I consider Umaku as the one and only local sushi haunt that I really like and my friends even fancy their omakase for its reasonable price. However, I will keep the restaurant story for some other time and instead, let us focus on its chef and co-owner, Slamet “Uki” Basuki.
Chef Uki is an accomplished sushi chef and a restaurateur, but that not was not how it all started for him. Aside from his home cooking background during his school days, he originally wanted to work out on the sea. “I used to think that studying seamanship would land you a really good paying job, but on the contrary, it wasn’t at all for me for some reason. However, to make ends meet during my student years, I worked as an apprentice at a sushi restaurant,” he says.
That was probably the time when he realized that running a sushi restaurant could be a promising business he thought in the back of his mind, since you could only find a handful of sushi joints then. What’s favorable for him was that he can learn about the business directly under the tutelage of a Japanese sushi chef there. “I was simply inspired by his work and I always wanted to learn about everything that he does. I jotted down every recipe and practiced a lot. Not long after, he gave me more responsibility”, Chef Uki reminisced.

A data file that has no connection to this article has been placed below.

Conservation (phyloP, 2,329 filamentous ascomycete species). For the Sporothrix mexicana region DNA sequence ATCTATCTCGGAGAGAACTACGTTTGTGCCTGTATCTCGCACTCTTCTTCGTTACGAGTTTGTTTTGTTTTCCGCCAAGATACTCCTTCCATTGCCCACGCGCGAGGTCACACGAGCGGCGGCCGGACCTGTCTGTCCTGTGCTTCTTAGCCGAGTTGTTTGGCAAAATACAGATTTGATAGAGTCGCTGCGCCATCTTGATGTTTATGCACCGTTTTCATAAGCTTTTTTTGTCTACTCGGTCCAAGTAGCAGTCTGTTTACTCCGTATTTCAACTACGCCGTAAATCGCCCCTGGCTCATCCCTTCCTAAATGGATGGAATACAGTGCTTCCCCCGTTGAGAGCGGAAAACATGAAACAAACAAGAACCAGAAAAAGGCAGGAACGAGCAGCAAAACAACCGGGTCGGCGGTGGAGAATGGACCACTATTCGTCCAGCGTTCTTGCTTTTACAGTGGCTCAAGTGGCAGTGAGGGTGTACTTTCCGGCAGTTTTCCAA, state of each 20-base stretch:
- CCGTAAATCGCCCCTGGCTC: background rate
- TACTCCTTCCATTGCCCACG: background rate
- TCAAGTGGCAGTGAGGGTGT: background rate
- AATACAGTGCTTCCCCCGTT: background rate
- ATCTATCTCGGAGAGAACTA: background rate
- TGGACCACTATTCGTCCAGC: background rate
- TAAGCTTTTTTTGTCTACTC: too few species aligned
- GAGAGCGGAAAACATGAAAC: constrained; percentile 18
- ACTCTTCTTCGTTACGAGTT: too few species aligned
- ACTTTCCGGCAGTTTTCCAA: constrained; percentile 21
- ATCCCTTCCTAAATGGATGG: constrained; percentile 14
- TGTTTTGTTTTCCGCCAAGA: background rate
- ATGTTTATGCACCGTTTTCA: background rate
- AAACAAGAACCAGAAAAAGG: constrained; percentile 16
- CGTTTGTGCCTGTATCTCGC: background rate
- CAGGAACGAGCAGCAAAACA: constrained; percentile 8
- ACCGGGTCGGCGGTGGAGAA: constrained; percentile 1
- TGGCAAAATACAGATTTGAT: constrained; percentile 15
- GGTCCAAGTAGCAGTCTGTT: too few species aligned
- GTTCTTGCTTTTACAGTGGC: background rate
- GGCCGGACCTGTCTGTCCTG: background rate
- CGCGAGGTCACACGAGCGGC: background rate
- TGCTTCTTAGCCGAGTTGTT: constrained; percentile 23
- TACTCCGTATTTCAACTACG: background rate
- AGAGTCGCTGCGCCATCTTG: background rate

During the period, Chef Uki encountered a loyal customer in the late Gatot Purwoko who was fond of his work. Chef Uki shared with us their conversation, “He said that we should work together after he retires sometime. Several years later he called and told me that the deal was on!” From there, they started Umaku together and Chef Uki went to the length of learning more on how to appreciate sushi in its authentic way and trained his palate by going to Japan, guided by his former mentors.
Despite the exquisite ingredients he often works with on a daily basis, he confessed that eventually, what he really fancies most are his wife’s cooking. “I can never get enough of my wife’s tempe. She can fry it straight, or dices it into orek tempe, or anything, me and my family will never get tired of it!” said the chef.
There we were then, while exchanging our thoughts about sushi and sashimi altogether on the same dining table, we savored the best from his wife’s home dishes. Everything was impeccably delicious, starting from the tempe, salted fish, lalapan, sayur asem, and a really good yet spicy sambal. “You can’t beat this with something else for us Indonesians, right?” challenged the chef.
Featured in THE FOODIE MAGAZINE May 2014 edition
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Photos by: Dennie Benedict